It’s almost here! Johnson & Johnson (NYSE:JNJ) is eagerly awaiting a decision on its type 2 diabetes drug Invokana (canagliflozin) by the end of the month. The novel small molecule inhibits the SGLT2 protein, which is responsible glucose retention in the kidney, thus allowing diabetes patients to maintain healthy glucose levels. Invokana has blockbuster potential as the first SGLT2 diabetes drug to (potentially) hit the market. Here’s what investors need to know.
Pass or fail?
It looks like Invokana should have no problem gaining approval. The only thing that could put a lid on investor enthusiasm is the cautious outlook on the new class of drugs by the FDA. Bristol Myers Squibb Co. (NYSE:BMY) and AstraZeneca plc (ADR) (NYSE:AZN) failed to get their SGLT2 inhibitor Forxiga (dapagliflozin) approved in November of last year, although the drug did gain approval in Europe.
What was the holdup? Forxiga showed a possible link to increased cancer risk. Invokana data has steered clear of a similar link thus far, but that didn’t stop a panel from voting 8-to-7 over long-term cardiovascular safety concerns. Johnson & Johnson (NYSE:JNJ) is conducting a trial evaluating the long-term effects of Invokana, which is expected to wrap up in 2015. That should appease the FDA panel for the upcoming PDUFA and lead to a thumbs-up for the new drug.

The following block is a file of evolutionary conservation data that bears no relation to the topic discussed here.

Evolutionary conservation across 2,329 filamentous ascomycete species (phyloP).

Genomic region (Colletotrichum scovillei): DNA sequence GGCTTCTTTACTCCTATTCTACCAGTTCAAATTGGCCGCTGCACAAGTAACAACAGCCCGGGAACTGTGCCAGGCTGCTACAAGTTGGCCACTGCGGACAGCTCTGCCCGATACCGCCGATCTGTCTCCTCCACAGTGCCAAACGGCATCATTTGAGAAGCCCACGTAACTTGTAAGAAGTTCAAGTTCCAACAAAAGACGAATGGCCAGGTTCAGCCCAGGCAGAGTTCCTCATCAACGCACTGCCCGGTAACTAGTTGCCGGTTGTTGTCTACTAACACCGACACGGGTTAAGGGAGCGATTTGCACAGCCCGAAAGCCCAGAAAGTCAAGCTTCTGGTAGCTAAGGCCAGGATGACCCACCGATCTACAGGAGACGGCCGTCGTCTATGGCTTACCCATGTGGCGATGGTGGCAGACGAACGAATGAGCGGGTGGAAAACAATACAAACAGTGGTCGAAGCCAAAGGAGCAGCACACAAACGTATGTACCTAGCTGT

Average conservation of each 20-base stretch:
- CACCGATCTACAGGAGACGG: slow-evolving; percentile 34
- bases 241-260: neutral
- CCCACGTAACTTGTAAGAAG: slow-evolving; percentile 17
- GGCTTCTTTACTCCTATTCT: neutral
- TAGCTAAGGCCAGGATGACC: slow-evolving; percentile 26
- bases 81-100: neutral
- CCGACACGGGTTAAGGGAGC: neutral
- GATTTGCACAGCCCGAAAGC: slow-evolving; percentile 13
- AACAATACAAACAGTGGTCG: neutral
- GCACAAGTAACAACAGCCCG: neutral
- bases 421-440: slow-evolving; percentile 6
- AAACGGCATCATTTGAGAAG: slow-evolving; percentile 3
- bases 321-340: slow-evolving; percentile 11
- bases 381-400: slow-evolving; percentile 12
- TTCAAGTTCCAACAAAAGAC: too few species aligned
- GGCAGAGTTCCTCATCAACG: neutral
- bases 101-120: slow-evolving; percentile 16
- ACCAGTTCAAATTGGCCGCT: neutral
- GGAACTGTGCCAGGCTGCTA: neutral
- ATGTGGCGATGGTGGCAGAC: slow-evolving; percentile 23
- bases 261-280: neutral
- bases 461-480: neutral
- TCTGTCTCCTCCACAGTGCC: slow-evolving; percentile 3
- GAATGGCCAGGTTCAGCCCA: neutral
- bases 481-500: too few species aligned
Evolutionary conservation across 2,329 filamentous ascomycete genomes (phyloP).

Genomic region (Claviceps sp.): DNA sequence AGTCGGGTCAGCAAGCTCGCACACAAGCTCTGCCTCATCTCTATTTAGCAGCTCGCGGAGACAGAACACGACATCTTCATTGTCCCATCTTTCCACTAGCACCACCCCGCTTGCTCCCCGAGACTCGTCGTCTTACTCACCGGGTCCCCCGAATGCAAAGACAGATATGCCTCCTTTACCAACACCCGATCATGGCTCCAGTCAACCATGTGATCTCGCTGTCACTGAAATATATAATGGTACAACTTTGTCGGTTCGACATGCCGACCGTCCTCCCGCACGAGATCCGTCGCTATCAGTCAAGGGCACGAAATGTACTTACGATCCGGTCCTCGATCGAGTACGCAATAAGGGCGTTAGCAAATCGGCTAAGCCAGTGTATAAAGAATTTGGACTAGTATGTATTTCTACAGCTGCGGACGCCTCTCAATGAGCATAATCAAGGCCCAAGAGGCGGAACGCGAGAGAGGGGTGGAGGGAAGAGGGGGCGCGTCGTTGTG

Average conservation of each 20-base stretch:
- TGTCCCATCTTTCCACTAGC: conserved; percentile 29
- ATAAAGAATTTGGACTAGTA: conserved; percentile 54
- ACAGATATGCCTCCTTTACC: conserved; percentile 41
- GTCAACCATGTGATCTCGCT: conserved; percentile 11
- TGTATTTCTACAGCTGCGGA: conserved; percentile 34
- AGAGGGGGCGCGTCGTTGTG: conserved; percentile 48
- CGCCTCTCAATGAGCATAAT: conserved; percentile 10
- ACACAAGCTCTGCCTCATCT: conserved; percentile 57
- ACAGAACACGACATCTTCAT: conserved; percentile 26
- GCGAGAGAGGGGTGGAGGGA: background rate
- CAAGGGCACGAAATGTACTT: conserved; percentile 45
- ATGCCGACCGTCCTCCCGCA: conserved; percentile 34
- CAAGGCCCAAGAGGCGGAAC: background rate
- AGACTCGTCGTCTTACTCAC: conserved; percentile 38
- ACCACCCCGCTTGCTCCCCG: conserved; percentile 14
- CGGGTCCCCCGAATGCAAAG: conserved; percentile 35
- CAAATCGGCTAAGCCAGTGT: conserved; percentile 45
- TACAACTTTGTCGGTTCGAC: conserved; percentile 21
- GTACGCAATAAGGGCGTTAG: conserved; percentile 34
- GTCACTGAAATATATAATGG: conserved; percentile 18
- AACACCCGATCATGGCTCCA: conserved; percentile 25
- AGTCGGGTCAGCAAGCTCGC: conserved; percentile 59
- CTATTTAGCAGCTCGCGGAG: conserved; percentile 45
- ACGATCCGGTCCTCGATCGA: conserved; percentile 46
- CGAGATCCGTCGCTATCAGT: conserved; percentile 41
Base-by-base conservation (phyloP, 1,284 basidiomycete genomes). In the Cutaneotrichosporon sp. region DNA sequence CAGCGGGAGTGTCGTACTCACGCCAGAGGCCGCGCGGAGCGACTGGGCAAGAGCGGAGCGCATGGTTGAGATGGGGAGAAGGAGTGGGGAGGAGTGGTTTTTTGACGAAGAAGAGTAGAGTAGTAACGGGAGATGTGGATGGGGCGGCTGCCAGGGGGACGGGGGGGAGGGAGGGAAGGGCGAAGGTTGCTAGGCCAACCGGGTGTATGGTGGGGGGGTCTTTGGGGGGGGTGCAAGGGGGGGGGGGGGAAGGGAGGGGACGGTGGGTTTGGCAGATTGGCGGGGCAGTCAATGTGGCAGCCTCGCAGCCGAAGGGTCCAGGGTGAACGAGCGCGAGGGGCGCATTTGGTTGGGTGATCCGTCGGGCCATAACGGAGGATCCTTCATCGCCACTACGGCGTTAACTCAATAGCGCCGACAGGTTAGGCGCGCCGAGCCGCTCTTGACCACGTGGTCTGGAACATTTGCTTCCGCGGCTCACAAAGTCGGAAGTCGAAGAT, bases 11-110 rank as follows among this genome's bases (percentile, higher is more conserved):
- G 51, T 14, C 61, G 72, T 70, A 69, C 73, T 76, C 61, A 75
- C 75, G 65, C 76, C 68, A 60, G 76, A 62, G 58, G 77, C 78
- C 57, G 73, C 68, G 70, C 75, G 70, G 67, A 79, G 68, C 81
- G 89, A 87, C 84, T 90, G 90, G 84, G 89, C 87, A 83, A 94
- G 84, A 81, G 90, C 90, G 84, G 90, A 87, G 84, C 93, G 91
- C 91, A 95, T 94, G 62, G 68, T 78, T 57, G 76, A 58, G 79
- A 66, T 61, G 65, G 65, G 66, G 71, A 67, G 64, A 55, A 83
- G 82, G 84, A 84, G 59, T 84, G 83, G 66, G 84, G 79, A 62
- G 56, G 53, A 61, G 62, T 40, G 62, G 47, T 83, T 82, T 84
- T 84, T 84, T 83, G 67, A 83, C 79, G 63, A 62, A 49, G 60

Market competition: SGLT2 inhibitors
There are big advantages for a first-in-class drug such as Invokana. Pfizer (NYSE:PFE)’s ertugliflozin and Eli Lilly’s empagliflozin are the next SGLT2 inhibitors that will be thrust upon the market. Both drugs are in phase 3 trials at the moment, which pegs approval to late 2014 or 2015 and gives Johnson & Johnson (NYSE:JNJ) a sizable window to get comfy with doctors and patients.
The FDA is also expected to reconsider Forxiga later this year after reviewing additional safety data. Should it gain approval in its second attempt, will doctors be able to overlook previous safety concerns and prescribe it over Invokana?